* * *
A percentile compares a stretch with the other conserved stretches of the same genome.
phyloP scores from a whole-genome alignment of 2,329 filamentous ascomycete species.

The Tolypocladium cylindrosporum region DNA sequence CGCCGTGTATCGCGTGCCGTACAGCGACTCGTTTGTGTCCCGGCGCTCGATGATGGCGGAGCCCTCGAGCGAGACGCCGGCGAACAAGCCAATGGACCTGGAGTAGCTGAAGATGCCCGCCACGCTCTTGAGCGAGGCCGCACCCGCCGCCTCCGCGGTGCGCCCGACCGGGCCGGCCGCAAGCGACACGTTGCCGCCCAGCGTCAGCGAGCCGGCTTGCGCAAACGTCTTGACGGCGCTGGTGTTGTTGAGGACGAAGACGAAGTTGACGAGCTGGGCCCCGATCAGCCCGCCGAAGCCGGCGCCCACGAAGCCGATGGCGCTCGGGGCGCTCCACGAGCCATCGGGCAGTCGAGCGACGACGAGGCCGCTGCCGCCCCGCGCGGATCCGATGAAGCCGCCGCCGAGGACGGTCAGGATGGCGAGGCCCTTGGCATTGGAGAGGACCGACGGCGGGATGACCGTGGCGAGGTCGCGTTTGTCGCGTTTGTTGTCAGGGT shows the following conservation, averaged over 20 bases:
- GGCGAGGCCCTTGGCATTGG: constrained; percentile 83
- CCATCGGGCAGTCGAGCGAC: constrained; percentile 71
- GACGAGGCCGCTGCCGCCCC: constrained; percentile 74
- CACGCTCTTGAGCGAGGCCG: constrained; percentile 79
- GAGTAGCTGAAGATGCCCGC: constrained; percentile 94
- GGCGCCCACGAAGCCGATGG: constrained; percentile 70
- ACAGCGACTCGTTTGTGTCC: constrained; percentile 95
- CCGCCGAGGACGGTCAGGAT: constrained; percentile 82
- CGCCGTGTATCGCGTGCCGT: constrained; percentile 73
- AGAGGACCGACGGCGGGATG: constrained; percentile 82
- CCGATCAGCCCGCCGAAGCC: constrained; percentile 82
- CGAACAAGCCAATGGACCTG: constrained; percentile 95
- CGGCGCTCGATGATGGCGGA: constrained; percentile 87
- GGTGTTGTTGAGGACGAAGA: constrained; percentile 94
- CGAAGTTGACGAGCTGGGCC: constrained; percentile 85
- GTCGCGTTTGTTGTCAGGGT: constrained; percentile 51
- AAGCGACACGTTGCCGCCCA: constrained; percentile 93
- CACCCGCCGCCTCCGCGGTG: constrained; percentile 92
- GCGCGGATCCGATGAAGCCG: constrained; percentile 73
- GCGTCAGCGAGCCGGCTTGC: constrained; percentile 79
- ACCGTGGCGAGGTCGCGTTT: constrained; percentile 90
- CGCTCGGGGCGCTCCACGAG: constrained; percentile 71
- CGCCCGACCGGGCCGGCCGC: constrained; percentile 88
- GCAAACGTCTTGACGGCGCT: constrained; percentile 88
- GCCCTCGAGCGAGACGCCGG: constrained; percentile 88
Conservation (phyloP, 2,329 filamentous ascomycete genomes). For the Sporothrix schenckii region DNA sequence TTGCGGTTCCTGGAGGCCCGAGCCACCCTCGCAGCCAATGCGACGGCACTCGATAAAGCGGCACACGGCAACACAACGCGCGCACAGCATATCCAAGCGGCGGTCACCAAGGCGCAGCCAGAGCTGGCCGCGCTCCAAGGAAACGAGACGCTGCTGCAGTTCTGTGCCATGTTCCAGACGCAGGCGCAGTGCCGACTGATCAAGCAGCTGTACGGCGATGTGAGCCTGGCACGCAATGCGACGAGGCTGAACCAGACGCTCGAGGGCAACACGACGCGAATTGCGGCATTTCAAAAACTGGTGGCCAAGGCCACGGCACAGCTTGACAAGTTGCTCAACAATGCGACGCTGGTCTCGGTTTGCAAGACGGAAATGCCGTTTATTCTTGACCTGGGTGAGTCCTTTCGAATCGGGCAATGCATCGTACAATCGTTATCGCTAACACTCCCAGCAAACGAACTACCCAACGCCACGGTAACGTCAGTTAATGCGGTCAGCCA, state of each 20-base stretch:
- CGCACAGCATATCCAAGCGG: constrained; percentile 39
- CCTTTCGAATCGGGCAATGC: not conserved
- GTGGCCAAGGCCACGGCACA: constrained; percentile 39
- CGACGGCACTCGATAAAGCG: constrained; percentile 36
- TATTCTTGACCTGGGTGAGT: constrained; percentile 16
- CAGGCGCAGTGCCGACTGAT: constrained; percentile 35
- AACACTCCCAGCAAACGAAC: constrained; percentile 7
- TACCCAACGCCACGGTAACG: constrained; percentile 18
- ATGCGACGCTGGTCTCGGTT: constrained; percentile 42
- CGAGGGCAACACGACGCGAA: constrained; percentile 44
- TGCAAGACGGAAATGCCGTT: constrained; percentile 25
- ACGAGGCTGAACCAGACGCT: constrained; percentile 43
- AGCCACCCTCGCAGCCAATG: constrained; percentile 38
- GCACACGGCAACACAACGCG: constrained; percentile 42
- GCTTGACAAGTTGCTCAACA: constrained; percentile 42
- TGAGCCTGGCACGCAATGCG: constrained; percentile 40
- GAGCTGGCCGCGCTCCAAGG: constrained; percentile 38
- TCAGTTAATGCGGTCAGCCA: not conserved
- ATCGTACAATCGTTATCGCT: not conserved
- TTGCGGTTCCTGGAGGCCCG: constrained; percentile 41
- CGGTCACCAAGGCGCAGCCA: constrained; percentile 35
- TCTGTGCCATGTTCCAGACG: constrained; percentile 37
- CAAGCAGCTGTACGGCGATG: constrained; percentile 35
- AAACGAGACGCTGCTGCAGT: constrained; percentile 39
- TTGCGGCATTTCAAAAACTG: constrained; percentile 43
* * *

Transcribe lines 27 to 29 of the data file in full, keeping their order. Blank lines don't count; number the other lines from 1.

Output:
- GCAAACGTCTTGACGGCGCT: constrained; percentile 88
- GCCCTCGAGCGAGACGCCGG: constrained; percentile 88
Conservation (phyloP, 2,329 filamentous ascomycete genomes). For the Sporothrix schenckii region DNA sequence TTGCGGTTCCTGGAGGCCCGAGCCACCCTCGCAGCCAATGCGACGGCACTCGATAAAGCGGCACACGGCAACACAACGCGCGCACAGCATATCCAAGCGGCGGTCACCAAGGCGCAGCCAGAGCTGGCCGCGCTCCAAGGAAACGAGACGCTGCTGCAGTTCTGTGCCATGTTCCAGACGCAGGCGCAGTGCCGACTGATCAAGCAGCTGTACGGCGATGTGAGCCTGGCACGCAATGCGACGAGGCTGAACCAGACGCTCGAGGGCAACACGACGCGAATTGCGGCATTTCAAAAACTGGTGGCCAAGGCCACGGCACAGCTTGACAAGTTGCTCAACAATGCGACGCTGGTCTCGGTTTGCAAGACGGAAATGCCGTTTATTCTTGACCTGGGTGAGTCCTTTCGAATCGGGCAATGCATCGTACAATCGTTATCGCTAACACTCCCAGCAAACGAACTACCCAACGCCACGGTAACGTCAGTTAATGCGGTCAGCCA, state of each 20-base stretch: